Early Married Life
It is likely James and Margaret moved to Pontville soon after their marriage.
On 23 January 1855, four months after the wedding, James was recommended for a Conditional Pardon.
Later that year, he was charged with two offences, the only ones to appear on his record.
On 12 July, he was fined 20 shillings “for being drunk” at Richmond. As Richmond was the name not only for a town but also for a district which stretched as far west as the Jordan River, it may be that James was already living in Pontville by July 1855.
On 9 November, he was fined 5 shillings for “disturbing the peace” in Pontville. Given the relative leniency of this second fine, perhaps he was celebrating the arrival of his first child, Mary, who was born some time in 1855. The birth was registered in the district of Brighton, which included Pontville.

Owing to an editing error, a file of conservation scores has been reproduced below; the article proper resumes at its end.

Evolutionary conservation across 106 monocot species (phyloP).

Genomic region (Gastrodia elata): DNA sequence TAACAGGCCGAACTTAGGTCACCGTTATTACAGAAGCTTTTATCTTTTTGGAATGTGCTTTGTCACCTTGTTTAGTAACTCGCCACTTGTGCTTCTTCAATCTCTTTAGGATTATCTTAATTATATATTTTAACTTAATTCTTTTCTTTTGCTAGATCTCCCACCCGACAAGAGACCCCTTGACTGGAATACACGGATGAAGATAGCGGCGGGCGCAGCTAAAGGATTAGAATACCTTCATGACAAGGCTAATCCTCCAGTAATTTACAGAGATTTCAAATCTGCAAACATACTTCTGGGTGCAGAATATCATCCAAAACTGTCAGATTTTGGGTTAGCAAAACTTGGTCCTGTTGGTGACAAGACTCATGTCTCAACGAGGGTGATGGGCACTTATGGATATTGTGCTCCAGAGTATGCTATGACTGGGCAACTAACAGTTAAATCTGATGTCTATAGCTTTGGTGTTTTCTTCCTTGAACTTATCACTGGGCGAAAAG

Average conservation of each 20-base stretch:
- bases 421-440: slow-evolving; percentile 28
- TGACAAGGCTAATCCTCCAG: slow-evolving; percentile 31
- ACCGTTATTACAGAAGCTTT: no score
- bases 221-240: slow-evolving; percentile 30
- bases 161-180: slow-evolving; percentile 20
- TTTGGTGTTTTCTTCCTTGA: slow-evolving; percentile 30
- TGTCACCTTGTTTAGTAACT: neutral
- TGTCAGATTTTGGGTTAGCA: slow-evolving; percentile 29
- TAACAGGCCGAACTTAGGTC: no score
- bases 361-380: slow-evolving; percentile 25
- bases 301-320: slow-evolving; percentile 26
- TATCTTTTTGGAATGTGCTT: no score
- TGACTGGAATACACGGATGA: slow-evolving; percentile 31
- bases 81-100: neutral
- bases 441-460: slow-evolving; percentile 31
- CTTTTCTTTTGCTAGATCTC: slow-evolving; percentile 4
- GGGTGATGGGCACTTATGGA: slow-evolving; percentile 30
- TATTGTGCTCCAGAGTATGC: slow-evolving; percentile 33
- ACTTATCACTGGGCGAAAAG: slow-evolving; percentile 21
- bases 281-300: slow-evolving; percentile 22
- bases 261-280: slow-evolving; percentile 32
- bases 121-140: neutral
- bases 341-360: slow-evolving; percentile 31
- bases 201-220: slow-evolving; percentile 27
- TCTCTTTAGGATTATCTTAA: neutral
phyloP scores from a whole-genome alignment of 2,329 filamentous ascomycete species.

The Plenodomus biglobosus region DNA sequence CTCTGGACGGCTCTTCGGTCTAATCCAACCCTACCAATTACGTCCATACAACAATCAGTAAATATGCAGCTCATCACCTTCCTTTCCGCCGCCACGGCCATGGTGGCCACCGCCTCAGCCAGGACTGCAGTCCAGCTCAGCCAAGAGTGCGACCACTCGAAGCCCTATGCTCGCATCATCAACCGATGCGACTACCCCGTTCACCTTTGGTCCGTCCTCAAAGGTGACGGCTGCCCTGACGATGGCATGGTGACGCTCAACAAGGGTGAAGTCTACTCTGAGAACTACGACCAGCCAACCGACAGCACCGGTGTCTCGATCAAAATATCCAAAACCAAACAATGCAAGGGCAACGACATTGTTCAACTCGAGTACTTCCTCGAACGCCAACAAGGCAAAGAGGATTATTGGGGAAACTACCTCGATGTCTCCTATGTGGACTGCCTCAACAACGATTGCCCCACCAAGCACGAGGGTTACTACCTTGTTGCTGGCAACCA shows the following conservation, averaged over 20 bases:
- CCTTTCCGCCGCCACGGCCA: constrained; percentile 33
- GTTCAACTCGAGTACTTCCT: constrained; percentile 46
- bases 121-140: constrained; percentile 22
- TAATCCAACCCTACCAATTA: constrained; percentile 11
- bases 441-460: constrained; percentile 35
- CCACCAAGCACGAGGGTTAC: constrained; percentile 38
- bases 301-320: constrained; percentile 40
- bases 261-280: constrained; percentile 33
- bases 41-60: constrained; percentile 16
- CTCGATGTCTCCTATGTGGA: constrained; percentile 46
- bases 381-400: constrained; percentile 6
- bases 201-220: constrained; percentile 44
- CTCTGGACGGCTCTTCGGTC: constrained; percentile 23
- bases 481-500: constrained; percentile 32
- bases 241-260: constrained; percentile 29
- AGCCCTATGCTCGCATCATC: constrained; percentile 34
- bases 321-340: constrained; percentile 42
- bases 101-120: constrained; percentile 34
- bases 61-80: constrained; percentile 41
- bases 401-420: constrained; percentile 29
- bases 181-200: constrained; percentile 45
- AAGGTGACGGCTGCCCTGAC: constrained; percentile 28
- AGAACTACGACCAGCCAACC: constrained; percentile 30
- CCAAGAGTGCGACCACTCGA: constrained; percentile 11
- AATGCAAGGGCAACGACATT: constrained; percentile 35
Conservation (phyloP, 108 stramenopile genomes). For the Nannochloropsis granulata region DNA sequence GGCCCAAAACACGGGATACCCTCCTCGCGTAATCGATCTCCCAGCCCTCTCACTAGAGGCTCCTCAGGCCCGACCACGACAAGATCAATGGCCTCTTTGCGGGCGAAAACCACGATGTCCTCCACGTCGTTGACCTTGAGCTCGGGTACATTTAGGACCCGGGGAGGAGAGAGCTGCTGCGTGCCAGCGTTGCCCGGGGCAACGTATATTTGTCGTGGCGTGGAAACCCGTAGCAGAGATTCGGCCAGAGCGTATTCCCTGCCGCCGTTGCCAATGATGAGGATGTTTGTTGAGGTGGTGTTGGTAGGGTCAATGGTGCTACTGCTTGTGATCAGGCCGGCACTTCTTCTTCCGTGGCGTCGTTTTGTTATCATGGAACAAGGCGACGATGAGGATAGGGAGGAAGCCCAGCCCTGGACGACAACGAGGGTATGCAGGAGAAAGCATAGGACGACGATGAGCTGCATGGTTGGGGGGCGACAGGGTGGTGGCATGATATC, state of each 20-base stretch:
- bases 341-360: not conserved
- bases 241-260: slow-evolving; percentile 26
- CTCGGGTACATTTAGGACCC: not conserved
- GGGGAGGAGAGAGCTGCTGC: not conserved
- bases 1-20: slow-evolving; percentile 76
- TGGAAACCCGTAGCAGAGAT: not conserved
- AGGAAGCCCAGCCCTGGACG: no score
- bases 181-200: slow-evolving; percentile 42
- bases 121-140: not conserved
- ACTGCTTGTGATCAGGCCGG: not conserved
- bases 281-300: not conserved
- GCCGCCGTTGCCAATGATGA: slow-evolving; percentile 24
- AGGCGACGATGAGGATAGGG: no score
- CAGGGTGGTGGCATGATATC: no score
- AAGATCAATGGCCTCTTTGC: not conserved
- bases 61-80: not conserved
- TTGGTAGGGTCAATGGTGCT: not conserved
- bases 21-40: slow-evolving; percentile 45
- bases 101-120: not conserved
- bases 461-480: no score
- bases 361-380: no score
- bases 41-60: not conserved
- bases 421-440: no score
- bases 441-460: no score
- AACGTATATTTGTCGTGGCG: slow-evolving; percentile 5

Whatever the cause of James’ outbursts, he must have remained responsible in the eyes of the authorities, as he received his Conditional Pardon on New Year’s Day 1856.
James appears on the Brighton Electoral Roll for the first election for the new Parliament of 1856. The Roll had presumably been drawn up early in the year. He is shown as a householder of Pontville, with William Lythgo as his landlord.
There seems no doubt they were there by 21 April 1856, the day they acted as witnesses at the wedding of John Aylward, 38, widower, and Eleanor Bass, 26, spinster, at St Marks, the Church of England place of worship high on the northern bank of the River Jordan at Pontville.
So, the Hally connection with Pontville had begun. James either worked for another blacksmith for some time or set up his own business immediately. James and Margaret were to remain as residents of the village until their deaths, 47 and 51 years later respectively.